BirdLife leads Iraq project
Iraq’s Mesopotamian marshes – thought to be the biblical Garden of Eden, and the site of brutal habitat destruction during the Saddam Hussein era – are the focus of a pioneering BirdLife International project to monitor and improve the status of wildlife in the Middle East.
Funded by the Canadian government, BirdLife's Middle East Conservation Advisor Richard Porter has been travelling to the region to train local biologists in skills to survey, monitor and improve Iraq’s marshes for the wildlife that live there. He will be leading a team from BirdLife International’s regional headquarters in Jordan to train biologists from Nature Iraq, a new non-governmental organisation established in the region to help protect the country's environment.
Eighteen globally threatened species of bird occur in the marshes between the Tigris and Euphrates rivers, alongside three types of bird that are found almost nowhere else in the world. The region is also home to Iraq’s Marsh Arabs.
Drained of water during the Saddam Hussein era, 90% of the marshes became almost devoid of wildlife. Since the collapse of the regime, a rehabilitation programme has begun. Water has started to return to the internationally important wetland, restoring a vital habitat that is critical for the survival of several bird species in the region.
"My hope is that that project will make a difference in the region by training young Iraqi biologists to take good care of the spectacular wetlands that make up Iraq’s marshes. If more people both internationally and locally can realise the biological significance of the region, they will be able to help conserve this wonderful area." Said Richard Porter, BirdLife.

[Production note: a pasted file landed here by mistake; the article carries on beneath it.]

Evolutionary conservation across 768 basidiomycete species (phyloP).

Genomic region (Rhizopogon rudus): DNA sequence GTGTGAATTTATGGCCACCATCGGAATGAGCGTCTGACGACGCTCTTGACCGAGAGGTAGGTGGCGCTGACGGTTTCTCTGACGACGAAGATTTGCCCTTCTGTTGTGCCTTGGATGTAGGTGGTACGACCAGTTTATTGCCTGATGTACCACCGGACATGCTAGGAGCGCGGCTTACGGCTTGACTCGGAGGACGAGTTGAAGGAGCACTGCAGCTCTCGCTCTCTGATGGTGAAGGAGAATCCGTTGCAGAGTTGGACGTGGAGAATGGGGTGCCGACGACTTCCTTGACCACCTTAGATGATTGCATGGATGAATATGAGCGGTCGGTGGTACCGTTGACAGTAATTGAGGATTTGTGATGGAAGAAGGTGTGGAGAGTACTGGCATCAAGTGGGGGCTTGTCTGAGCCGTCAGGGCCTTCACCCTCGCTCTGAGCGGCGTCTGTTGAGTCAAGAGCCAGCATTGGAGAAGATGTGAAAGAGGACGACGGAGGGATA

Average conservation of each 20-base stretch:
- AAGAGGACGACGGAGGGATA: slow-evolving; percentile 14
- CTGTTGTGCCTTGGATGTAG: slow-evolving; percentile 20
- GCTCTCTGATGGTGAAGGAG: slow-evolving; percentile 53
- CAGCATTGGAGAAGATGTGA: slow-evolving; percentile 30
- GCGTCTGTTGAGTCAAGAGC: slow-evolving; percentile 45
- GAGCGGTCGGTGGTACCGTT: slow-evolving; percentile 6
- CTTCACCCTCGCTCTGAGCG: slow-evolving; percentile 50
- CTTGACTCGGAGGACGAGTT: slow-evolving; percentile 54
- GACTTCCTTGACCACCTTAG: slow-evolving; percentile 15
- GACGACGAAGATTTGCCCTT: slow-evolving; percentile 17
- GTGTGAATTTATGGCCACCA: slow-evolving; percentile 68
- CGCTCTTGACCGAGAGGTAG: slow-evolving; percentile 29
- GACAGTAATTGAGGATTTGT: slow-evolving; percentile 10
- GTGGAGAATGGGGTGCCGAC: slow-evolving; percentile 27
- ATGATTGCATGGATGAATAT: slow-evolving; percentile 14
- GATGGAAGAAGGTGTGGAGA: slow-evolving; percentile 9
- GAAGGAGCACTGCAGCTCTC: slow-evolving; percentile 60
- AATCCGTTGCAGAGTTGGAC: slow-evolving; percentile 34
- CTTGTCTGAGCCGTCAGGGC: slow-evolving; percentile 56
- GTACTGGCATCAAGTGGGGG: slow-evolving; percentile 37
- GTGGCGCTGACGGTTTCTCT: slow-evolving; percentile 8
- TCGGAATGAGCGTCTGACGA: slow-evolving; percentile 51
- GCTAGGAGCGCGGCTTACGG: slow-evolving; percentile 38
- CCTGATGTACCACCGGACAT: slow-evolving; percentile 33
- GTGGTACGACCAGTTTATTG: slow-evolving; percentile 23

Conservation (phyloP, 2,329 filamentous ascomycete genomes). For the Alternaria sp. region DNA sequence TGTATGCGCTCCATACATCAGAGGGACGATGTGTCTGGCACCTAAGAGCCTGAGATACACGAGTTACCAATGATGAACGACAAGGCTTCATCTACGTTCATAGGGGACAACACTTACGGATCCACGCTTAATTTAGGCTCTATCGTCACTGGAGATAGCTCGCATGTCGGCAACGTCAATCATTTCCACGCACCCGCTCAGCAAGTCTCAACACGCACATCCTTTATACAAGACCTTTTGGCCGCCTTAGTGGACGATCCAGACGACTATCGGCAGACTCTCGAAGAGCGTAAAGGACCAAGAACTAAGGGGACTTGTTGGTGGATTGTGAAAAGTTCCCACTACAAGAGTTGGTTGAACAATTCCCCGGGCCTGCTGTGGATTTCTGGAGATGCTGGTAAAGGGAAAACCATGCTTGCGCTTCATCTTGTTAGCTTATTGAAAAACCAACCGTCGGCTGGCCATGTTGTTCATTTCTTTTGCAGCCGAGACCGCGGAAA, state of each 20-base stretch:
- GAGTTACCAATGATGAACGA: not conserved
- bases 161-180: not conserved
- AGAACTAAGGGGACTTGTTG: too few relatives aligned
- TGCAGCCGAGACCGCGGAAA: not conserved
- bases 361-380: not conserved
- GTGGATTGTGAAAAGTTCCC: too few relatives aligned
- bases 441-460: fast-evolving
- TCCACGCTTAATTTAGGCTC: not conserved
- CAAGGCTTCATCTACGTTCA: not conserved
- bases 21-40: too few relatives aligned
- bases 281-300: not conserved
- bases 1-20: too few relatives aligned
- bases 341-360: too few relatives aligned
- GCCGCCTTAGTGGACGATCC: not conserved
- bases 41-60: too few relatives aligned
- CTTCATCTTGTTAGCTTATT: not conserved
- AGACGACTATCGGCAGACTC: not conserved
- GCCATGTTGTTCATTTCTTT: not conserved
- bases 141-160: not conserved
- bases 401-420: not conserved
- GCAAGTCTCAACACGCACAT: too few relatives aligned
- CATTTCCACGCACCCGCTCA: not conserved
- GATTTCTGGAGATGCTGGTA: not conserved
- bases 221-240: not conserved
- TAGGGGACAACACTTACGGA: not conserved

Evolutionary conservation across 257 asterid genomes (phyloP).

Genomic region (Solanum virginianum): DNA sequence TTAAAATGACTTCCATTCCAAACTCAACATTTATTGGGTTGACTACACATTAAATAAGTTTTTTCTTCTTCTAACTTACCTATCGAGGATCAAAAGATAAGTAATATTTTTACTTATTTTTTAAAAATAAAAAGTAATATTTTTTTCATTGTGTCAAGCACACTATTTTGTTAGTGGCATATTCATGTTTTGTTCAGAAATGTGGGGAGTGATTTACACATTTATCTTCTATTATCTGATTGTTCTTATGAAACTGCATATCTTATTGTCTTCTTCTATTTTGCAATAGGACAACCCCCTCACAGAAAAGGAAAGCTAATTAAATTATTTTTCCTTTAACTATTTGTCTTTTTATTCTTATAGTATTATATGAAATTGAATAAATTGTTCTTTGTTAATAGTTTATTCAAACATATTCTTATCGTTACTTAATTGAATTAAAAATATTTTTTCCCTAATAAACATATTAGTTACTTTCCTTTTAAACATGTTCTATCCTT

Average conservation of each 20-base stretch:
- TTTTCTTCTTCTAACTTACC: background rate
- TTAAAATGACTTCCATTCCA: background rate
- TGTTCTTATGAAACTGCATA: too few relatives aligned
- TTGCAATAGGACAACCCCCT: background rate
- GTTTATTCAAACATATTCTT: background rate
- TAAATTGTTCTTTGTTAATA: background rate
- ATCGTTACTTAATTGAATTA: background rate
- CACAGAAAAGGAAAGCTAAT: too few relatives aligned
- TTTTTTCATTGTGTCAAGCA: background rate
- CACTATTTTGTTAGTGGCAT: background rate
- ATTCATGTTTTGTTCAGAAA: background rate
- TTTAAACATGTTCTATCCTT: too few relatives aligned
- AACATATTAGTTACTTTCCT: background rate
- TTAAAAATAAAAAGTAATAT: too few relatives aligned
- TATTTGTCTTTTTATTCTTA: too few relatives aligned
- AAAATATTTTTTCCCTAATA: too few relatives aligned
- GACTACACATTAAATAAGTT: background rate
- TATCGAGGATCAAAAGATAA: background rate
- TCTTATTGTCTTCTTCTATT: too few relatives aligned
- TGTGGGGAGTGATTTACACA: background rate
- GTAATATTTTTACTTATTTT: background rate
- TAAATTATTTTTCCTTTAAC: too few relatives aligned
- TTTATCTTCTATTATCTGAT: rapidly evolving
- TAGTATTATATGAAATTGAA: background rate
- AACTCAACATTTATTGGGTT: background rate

Another member of the team – a local Iraqi biologist trained by Richard – has created a photographic exhibition that records the wildlife, landscapes, people and the way of life of the Marsh Arabs who live in the area.
The photographic exhibition will be going on show in the UK from 22 April until 2 May at the BIRDscapes gallery in Glandford, Norfolk, before moving on to Greece and Jordan. For further details contact BIRDscapes on +44 (0)1263 741742.
In summer 2006, BirdLife International and Nature Iraq will publish a Field Guide to the Birds of Iraq in Arabic. All 400 species that occur in the country will be included in full colour. The illustrations and text have been taken from Birds of the Middle East (in the Helm Field Guide series), which has recently been translated into Arabic.
Created: 19th Apr 2006